Petrosian’s triumph led to an outpouring of nationalism and affected the way that Armenians related both to their Russian neighbours and to the darkest episode in their history. That episode began on 24th April 1915, when Armenian leaders were rounded up and murdered in Constantinople (now Istanbul). It was the start of what the Armenians call their genocide. Many Turks dismiss the term, maintaining that the killings are inflated in number and were never official policy. But most reputable historians disagree. Caucasus specialist Tom de Waal dislikes the semantic quibbling: “For me it’s enough to say that in 1915 there were lots of Armenians in eastern Anatolia. Several years later there were none.” Up to 1.5m people were butchered in their homes or died as they were deported. But it was only in 1965 that the Kremlin, facing large public demonstrations in Yerevan, finally authorised the construction of a national memorial. Today this bleak complex, consisting of a dozen tapered concrete slabs symbolising each devastated province, stands in the peaceful hills overshadowing Yerevan.

During the final years of Ottoman rule there was much talk about a solution to “the Armenian question.” The Ottoman Turks thought the Armenians were money-grubbers. They were accused of being enemies within. Under communism, Armenians were known for their business acumen and the nation provided many of the Soviet Union’s best engineers, mathematicians and scientists. “Armenians were the brainy boys with glasses in the front of the class,” says de Waal.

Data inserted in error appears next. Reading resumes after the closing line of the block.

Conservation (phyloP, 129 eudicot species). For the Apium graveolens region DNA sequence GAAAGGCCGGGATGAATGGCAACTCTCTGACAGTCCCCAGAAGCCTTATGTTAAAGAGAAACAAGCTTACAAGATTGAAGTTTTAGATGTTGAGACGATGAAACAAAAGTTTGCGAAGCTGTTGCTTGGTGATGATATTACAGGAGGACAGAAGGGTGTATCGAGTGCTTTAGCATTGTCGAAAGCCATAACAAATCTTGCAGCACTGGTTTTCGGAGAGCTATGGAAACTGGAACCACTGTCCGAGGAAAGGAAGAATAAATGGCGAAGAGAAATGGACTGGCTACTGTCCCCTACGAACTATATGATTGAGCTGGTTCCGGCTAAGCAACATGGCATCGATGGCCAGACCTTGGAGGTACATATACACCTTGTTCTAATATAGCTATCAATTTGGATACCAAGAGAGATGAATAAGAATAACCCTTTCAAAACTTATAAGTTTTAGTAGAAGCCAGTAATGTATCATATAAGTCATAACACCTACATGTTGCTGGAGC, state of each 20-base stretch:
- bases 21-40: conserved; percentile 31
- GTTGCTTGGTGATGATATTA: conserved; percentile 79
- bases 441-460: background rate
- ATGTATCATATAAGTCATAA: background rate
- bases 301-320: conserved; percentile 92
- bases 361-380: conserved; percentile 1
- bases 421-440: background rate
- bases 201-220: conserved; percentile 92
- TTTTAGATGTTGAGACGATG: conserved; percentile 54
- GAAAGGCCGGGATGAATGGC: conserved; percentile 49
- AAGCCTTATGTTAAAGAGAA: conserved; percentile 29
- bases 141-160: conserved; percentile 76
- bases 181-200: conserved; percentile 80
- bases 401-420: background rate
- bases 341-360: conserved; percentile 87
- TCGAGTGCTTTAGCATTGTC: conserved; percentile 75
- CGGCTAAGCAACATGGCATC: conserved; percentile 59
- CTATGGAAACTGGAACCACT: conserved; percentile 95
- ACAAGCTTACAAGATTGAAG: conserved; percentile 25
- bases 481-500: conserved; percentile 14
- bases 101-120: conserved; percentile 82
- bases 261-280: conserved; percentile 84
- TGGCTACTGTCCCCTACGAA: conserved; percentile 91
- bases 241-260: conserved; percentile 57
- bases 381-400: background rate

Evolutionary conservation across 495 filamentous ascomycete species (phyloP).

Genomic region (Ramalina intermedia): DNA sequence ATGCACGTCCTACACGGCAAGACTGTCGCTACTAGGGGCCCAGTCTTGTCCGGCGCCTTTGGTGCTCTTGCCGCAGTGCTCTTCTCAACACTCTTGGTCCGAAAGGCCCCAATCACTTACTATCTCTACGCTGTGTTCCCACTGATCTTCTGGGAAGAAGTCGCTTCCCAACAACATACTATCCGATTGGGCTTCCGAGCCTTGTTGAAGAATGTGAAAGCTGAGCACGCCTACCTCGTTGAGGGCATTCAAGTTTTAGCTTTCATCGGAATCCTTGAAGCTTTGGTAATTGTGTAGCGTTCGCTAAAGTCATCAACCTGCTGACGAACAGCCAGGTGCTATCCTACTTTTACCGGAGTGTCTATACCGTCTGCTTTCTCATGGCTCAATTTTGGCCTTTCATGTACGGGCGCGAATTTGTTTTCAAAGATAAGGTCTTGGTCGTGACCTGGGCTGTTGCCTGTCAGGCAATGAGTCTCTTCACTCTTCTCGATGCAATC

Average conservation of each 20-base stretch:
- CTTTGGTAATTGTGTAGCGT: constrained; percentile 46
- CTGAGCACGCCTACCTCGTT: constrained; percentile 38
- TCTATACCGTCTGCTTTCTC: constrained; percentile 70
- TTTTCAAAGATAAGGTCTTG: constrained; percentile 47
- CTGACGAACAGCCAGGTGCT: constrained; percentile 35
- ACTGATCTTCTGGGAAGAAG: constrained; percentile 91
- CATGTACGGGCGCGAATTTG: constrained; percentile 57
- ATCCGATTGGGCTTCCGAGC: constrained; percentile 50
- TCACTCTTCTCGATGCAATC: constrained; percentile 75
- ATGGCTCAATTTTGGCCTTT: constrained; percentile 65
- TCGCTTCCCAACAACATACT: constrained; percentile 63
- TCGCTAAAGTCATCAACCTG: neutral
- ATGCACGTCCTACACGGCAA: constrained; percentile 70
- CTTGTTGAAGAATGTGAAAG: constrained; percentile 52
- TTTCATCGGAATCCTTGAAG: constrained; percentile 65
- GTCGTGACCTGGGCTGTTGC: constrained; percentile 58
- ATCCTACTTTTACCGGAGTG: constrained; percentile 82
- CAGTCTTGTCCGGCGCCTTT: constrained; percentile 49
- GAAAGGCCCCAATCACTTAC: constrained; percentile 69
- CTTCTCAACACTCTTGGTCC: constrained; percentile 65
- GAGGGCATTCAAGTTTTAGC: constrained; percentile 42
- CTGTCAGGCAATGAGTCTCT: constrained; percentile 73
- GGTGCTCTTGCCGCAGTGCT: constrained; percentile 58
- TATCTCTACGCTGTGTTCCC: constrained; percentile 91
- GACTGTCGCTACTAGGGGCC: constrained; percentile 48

These, of course, are stereotypes usually attributed to another minority. The parallels between Jews and Armenians are striking. Both have well-knit diasporas—there are more than three times as many ethnic Armenians living outside the country as inside and remittances are key to sustaining the economy. Both have strong lobby groups in Washington. Both take inordinate pride in the achievements of their ethnic group—singer Cher and tennis player Andre Agassi are two Americans that Armenians claim as their own. Both have histories marked by identity-shaping tragedies. And both Israel and Armenia are small nations and chess giants.

Further, Armenia’s regional politics often look as intractable as Israel’s. Armenia has a closed border with Turkey and with Turkey’s close ally Azerbaijan. The borders were closed because of the dispute over Nagorno-Karabakh, an enclave in Azerbaijan overwhelmingly populated by Armenians and over which the two nations fought a war in the early 1990s.